The lessons for Labour from Obama's lacklustre campaign

The US president owes his victory to his political machine, not his campaign strategy.

President Obama has a second term but it was much closer than it should have been. He is the victor today because of an impressive tactical and organisational campaign but not on account of his campaign strategy. This morning we saw hope and change in his victory speech - the Obama of ‘08. It is a pity he and his senior strategists didn’t have the courage to do that earlier. Against a better opponent, he could have been defeated. There are big lessons for Labour in this.  

It started to go wrong the minute he won the 2008 election. Instead of his movement for change being transitioned into a new civic corps – 13 million community activists working to change their communities and campaigning on behalf of the President’s agenda – it was folded straight away. It became nothing more than an email list. Never had the gulf between the poetry of campaign and prose of governance been so wide; it was a shock. His personality – cerebral rather than emotional - seemed to morph with this shift. The normalisation of Barack Obama had begun.

One of the biggest myths that he, the Democrats and of course, their opponents managed to create is that he had no record to defend. His record in relative terms is better than any first term President since Franklin Roosevelt. In the battle to attack the Republicans for what they could get through Congress, the Democrats left the impression that they couldn’t get anything through Congress. It was only at the Democratic National Convention where this was addressed: President Bill Clinton came to the rescue.

There, President Obama himself gave a compelling, if slightly clunky, articulation of America with a long-term future under his plans or reverse to the failures of recent Republican presidents. It was the highlight of the campaign for the President. His post-Convention bounce almost put him out of sight of Romney. It was the last time that both a forceful articulation of his record in office and some substance about his forward-looking agenda was placed before the American electorate.

The campaign slogan was "forward". The American people were left asking "forward to what?" Instead, the campaign focused on its opponent far too readily. This was not the Obama they had voted for in 2008, who carefully sought to "take the High Road". This was down and dirty politics. It left the candidate’s voice muffled.

So what? He won, after all, what’s the problem? The problem is that the enthusiasm was gone. That meant that the election was far closer than it should have been. Not only that, but he lacks an enthusiastic propulsion of his second-term agenda against a divided, consequently obstructionist, Congress. The road ahead is now harder than it should have been.

The movement which was electrified in 2008 survives, but only here and there. The keeper of its "respect-empower-include" soul Steve Hildebrand didn’t have a central role this time – personnel matters. In the critical battleground state of Ohio, the living, breathing organism that was Obama ’08 became a professionalised machine in 2012. In every campaign, there is a moment when things tilt towards a military-style of organisation. This time round is was early. The movement is no more.

Luckily, the professional campaign deployed the latest techniques. It cross-tabulated electoral rolls, consumer databases, social media databases, and voting records. It ruthlessly combined these with information from the doorstep and from focus groups about what was playing well and all this information was combined. It built sophisticated models of voter behaviour which enabled very specific targeting of demographics with issues, fundraising asks and volunteering requests. Instead of direct mail, the preferred vehicle for all this was the doorstep campaigner. TV/web ads supplemented the whole operation in just as targeted a fashion. Yes, this was a machine but it was a very hi-tech and sleek one.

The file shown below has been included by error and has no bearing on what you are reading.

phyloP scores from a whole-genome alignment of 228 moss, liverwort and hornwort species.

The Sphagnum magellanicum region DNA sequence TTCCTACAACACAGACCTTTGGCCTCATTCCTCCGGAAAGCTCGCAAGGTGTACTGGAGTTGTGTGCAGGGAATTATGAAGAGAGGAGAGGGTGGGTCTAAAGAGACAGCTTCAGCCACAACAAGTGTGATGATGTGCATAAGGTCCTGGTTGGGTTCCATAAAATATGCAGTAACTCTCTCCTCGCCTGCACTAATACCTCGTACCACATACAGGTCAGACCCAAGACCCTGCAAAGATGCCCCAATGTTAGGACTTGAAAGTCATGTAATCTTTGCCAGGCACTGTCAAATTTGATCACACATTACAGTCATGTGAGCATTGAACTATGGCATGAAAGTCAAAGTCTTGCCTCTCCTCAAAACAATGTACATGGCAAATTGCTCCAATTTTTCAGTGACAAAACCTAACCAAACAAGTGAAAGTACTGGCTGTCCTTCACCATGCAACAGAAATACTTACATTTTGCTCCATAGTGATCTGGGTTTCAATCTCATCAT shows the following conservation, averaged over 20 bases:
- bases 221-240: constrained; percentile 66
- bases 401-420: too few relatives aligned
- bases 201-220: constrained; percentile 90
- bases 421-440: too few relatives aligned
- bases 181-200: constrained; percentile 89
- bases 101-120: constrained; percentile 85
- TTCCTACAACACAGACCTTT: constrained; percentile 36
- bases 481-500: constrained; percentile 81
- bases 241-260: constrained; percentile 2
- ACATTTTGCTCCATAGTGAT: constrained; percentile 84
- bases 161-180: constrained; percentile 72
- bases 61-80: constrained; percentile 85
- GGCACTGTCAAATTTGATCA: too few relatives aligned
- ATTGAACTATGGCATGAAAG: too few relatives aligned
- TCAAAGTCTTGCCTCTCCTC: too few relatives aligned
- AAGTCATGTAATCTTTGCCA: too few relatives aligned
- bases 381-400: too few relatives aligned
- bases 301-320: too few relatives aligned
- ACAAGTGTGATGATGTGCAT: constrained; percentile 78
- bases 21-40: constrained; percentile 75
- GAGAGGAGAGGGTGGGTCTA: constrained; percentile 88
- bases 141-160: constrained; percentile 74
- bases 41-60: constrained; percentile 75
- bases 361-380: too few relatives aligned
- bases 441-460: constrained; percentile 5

Data, modeling, targeting should, however, be the extra one per cent on the doorstep. What was lost was the four per cent that would have not only been motivated for this campaign but beyond it also. That is what hope and change gets you. Instead, we had attack, deflect, and micro-target.

The lessons Labour should take are mainly from Obama ’08 rather than ’12. Good data, organisation and targeting are necessary as the campaign draws to a close. Before that, it is necessary to build a movement. This means opening out the party as the Obama campaign did for the Democrats in 2008. Members will not be enough if the Conservative financial advantage is to be minimised. It needs neighbours to speak to neighbours, friends to friends, colleagues to colleagues.

A vague offer of change is insufficient as is relying on the negatives of your opponent. The story will be one of national renewal. People will need to know what this means in practical terms – including on their own standard of living. It’s not just about the pounds, shillings and pence though. People want to know that you have a practical vision for the nation. A lack of clarity and your leadership will be undermined.

Obama has given Labour both a guide to how it should be done and a warning of how it can go 'wrong' (a win is a win!). The best political machine in the world can make up for a lot, but it’s a hell of a risk to leave it to a clever political operation: it is more likely to be a necessary but insufficient contributor to victory.

Obama had residual support, his high likeability rating, and demographic changes in his favour. The voting electorate was 85 per cent white in 1988 but only 76 per cent or so by the last election according to Pew Research. Ruy Teixeira of the Center for American Progress forecast that it could be as low as 72 per cent this time round. The Detroit bailout gave him some necessary electoral protection in the mid-west- with its cluster of battleground states. And even though Romney got back in the race, the Republicans as a whole still feel on the edge of mainstream America- when a majority of it votes.

Hope and change seems a long way off though – despite today’s speech, which hopefully is not a one-off replay of greatest hits. Labour should be careful not to learn the wrong lesson from Obama’s two victories. By all means learn some practical lessons from Obama ’12 but no more than that. It is Obama ’08 that still provides the way forward. Hope, change and practical vision provide the path to victory – even if Obama lost his way this time round.

Anthony Painter is author of Barack Obama: the movement for change

Marcus Roberts is deputy general secretary of the Fabian Society and worked on both Obama '08 and '12

"Against a better opponent, Obama could have been defeated." Photograph: Getty Images.